There are so many options for exposure tools available to us these days. Gone are the days of having to guestimate with the Sunny 16 and similar rules. Now we can know with almost absolute certainty that we’ll get the shot we want before we’ve even hit the shutter or started recording video. This video from Matti at TravelFeels shows us several ways that our cameras and other devices can help us get perfect exposure every time.
For photography, getting exposure is generally not a huge problem. You’ve got your in-camera meter that you can see through the viewfinder. Perhaps the information is also displayed on a second LED on the top of your camera. It may also overlay it on the liveview screen.
For video exposure can get a little more tricky, especially if you’re constantly moving around from shot to shot. Matti uses a SmallHD field monitor to illustrate these features, but some of them are built straight into DSLRs. Many recent DSLRs, for example, offer a live histogram showing you exactly where everything sits with your current exposure settings.
1. Live Histogram
As mentioned, the Live Histogram allows you to see the histogram of your scene while you’re looking at it. Many mirrorless cameras do this by default. DSLRs will have to be in live view mode. As with the regular histogram, all of the shadows and darker tones are on the left side of the histogram with the lighter tones and highlights on the right. Then everything else sits somewhere in between.
While the histogram isn’t perfect, it does allow you to quickly see if anything’s blown out to pure black or white.
2. The Waveform
The waveform works similarly to the histogram, and essentially shows you the same information, but in a very different way. With a histogram, the darker portion of the image is on the left with the lighter on the right, showing an overall ratio of your entire image. Here, the brightness is illustrated from top to bottom (brightest at the top, darkkest at the bottom). The horizontal axis is literally a literal horizontal representation of your image.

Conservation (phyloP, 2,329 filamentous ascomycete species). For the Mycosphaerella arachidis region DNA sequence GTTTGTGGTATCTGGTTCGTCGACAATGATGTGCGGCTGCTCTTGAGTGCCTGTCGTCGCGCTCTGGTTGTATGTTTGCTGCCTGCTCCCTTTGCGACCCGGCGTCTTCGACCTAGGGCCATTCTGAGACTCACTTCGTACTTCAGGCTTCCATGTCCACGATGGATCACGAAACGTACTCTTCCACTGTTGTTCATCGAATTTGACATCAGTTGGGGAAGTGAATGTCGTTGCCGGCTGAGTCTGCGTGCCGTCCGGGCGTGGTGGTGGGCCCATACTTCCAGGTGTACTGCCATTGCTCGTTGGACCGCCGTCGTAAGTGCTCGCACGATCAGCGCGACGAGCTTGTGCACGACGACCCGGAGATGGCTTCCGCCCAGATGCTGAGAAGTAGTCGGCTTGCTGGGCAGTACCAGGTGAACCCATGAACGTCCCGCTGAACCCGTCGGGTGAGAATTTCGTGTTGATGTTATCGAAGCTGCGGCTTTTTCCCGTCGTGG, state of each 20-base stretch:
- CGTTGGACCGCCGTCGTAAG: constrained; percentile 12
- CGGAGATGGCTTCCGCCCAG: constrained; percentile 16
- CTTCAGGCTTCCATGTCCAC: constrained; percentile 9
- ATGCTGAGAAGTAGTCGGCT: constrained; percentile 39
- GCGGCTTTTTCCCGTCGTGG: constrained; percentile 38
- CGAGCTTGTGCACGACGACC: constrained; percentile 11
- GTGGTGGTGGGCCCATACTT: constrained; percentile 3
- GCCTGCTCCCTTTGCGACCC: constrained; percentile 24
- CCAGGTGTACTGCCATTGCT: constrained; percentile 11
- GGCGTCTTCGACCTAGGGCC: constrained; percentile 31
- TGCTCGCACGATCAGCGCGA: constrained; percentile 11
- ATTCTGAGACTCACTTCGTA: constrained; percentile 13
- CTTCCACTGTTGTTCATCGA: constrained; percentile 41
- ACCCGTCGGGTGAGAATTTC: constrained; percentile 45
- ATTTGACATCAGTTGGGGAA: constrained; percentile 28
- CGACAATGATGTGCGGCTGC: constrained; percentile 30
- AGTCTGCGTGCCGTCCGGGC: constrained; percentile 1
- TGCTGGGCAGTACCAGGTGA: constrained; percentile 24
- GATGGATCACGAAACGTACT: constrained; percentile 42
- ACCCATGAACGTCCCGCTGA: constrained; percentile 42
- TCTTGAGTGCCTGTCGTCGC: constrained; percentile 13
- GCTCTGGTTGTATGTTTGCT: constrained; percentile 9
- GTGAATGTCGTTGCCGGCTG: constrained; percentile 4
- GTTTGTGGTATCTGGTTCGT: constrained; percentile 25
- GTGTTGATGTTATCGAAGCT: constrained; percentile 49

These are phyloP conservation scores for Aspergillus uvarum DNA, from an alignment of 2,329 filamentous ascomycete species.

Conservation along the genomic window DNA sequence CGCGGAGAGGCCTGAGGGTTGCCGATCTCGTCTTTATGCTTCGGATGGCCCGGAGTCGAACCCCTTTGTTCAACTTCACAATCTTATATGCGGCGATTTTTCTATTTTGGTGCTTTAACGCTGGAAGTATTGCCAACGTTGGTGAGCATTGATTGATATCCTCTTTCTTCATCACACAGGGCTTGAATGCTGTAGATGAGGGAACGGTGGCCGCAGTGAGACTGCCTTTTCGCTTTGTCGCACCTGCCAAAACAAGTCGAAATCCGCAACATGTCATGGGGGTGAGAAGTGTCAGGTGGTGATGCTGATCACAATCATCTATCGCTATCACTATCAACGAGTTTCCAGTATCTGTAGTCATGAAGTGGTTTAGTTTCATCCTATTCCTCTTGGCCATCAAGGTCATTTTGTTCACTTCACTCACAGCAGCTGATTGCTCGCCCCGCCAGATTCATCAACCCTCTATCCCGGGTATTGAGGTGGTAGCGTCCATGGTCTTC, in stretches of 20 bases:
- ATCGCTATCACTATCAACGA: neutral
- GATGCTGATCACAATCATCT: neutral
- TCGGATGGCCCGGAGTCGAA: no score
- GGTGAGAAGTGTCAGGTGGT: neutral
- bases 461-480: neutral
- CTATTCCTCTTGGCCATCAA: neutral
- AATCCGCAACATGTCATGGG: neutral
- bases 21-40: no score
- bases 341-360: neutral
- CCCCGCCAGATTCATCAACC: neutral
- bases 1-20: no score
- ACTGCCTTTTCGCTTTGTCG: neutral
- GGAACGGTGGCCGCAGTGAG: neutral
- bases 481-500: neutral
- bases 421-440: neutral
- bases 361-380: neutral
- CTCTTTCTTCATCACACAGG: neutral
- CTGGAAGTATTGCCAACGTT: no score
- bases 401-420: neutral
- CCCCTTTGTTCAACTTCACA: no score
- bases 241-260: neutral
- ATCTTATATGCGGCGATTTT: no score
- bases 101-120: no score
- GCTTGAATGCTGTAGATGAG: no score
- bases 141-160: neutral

This way, if you have a big chunk blown out to pure white in a certain part of your image, you can see exactly where in your image it is. For example, in this screenshot, you can easily see the bright light blowing out and going above the line in the vectorscope.
Although this is an extreme example, being able to match up the waveform horizontally exactly with the original shot allows you to more easily see just where things are hitting the extremes.
3. False Colour
This is a mode that initially seems quite useless to many people. How does this help you judge exposure? Well, essentially, the false colour mode uses the entire hue range to represent different levels of exposure and make it easier to see exactly what’s to dark, just right, or too bright. It works this way so as to prevent subjective viewpoints from affecting the exposure. Things can often look a little brighter or darker than they really are without any assistance, causing you to under or overexpose the shot.
Essentially, though, it allows you to very quickly see if parts of an image are over or underexposed. The colours ranging from blue to orange represent pure black to pure white. Outside of these are the extremes which are completely blown out. Inside are a range of other colours that allow you to quickly see where in the brightness range a part of your shot sits.
These three tools are contained within many external monitors you might use with a DSLR, mirrorless or dedicated video camera. But some of them also exist within the cameras themselves. If you don’t want to go to the hassle and expence of an external monitor just to get these features for your DSLR, however, there are other options. I get these tools on my DSLRs using qDslrDashboard running on iOS, Android and Windows devices. It offers live histogram and false colour as well as full remote control, and it can do it all over Wi-Fi.
Some of these features also exist in post to allow you to more easily match different shots so that they fit together when edited. Even though you might meter perfectly on set, there is often some very slight inconsistency if there’s a massive variance in dynamic range between clips. The Waveform exists as part of Adobe Premiere Pro, DaVinci Resolve and many other editing applications.
If all else fails, and you don’t like any of these metering methods, you can always just get yourself a Sekonic, too. Even with all the other options we have available to us now, I still trust my Sekonic L-758DR the most.